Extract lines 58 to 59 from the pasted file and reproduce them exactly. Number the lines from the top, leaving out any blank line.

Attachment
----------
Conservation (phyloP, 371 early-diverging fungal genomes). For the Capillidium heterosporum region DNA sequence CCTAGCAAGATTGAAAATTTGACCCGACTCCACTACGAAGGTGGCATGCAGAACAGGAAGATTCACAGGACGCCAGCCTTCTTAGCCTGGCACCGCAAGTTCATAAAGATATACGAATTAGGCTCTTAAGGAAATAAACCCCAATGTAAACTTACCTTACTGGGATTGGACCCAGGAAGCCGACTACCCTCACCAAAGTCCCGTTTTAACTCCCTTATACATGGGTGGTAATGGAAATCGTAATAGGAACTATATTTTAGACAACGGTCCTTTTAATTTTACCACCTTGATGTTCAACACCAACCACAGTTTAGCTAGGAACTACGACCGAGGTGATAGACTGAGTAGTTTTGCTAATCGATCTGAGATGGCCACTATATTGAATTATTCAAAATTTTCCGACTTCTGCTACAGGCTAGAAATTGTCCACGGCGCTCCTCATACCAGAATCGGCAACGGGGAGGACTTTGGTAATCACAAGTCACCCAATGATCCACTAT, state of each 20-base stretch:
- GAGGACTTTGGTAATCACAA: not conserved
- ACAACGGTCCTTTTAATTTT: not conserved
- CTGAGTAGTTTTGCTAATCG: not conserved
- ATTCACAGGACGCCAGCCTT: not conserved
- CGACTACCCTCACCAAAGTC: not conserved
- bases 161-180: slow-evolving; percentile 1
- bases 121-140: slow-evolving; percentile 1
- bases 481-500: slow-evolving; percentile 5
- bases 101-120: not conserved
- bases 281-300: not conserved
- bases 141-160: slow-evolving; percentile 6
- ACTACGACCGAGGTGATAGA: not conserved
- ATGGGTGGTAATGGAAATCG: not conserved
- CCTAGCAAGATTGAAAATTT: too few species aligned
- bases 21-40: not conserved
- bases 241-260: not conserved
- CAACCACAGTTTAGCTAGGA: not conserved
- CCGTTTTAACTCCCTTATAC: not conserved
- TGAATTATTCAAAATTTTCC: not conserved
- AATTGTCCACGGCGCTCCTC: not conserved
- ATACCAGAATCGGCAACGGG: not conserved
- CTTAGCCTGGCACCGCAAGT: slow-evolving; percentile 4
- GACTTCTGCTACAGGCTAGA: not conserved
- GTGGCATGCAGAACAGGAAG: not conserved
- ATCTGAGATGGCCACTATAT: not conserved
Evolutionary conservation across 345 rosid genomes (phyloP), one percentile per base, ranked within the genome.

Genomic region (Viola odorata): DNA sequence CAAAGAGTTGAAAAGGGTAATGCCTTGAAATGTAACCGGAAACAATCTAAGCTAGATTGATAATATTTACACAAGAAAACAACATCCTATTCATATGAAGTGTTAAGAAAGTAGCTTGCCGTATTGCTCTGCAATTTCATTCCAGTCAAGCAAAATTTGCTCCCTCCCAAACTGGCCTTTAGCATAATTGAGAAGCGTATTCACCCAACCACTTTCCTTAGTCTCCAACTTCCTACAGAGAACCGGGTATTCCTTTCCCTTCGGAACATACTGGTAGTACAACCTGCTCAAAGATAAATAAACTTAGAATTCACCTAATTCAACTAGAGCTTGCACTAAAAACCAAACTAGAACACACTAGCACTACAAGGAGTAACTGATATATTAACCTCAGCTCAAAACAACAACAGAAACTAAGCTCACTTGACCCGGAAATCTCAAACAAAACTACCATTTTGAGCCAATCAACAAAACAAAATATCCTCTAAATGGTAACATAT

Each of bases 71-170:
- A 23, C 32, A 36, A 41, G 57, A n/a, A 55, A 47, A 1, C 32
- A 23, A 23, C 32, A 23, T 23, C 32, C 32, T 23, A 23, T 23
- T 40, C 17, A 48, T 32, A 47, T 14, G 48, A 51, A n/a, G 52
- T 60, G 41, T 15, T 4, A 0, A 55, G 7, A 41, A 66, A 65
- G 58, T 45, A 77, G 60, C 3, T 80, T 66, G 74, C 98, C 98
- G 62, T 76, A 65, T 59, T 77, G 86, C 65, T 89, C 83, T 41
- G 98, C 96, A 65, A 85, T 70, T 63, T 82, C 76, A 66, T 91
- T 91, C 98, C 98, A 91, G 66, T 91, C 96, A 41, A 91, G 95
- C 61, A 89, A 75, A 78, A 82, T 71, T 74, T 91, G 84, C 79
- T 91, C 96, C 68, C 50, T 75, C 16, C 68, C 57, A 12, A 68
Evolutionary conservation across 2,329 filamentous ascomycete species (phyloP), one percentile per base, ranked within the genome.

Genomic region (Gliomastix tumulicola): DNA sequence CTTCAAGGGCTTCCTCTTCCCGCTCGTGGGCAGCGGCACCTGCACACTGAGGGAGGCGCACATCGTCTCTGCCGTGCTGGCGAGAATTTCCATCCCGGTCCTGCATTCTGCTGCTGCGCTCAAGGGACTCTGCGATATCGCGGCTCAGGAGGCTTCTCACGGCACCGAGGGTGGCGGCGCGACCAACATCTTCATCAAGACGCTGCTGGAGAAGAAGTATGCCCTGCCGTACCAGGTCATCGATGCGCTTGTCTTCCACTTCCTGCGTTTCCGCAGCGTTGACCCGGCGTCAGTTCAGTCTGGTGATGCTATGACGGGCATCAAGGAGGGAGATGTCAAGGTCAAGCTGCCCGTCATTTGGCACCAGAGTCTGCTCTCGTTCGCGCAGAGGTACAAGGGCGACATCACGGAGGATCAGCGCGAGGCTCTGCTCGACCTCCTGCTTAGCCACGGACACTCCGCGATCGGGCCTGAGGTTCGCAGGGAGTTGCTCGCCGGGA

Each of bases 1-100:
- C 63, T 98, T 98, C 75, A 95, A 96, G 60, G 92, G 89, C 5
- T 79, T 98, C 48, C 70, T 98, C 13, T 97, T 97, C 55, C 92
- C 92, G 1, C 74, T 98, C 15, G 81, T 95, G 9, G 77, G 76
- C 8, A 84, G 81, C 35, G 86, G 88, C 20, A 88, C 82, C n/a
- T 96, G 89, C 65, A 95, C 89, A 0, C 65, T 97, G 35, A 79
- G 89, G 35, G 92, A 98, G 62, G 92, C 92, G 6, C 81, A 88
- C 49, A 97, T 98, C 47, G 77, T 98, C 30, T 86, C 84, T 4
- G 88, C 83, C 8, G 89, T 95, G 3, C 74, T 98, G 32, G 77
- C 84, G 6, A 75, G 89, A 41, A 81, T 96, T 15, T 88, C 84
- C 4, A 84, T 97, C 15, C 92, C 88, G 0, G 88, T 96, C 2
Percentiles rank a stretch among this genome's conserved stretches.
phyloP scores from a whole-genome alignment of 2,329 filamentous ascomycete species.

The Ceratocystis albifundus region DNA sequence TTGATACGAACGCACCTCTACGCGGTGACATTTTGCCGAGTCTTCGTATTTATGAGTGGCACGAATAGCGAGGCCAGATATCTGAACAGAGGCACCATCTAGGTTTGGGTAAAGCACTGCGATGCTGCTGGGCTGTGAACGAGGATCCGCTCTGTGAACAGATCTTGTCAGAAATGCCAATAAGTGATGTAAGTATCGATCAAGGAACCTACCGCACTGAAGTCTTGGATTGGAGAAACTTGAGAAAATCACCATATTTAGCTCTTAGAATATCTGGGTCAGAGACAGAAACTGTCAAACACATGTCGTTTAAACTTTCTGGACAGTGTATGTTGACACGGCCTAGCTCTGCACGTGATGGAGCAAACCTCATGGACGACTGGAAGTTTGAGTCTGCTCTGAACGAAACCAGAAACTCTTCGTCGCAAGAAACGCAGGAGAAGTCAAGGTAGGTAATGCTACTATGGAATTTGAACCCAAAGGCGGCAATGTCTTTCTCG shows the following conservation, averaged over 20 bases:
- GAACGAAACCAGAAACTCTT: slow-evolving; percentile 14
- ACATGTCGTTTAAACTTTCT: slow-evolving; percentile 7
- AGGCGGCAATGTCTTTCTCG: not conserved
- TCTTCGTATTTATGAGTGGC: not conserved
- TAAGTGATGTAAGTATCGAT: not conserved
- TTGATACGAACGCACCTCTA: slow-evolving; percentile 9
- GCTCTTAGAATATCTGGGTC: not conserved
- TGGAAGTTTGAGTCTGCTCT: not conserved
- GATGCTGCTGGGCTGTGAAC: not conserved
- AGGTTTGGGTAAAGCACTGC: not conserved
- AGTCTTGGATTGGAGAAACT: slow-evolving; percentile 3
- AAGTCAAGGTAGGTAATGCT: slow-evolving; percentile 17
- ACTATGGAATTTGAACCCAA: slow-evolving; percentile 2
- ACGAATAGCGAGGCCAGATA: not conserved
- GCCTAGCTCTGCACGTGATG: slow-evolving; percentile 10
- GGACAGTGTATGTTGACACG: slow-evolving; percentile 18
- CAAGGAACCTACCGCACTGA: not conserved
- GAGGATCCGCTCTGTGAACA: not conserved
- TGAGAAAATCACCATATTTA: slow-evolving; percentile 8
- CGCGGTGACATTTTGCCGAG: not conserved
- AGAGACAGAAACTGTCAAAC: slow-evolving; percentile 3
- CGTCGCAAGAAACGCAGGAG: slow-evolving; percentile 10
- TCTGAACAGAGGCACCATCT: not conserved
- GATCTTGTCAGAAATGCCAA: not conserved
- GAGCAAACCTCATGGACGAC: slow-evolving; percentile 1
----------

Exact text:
- AGGCGGCAATGTCTTTCTCG: not conserved
- TCTTCGTATTTATGAGTGGC: not conserved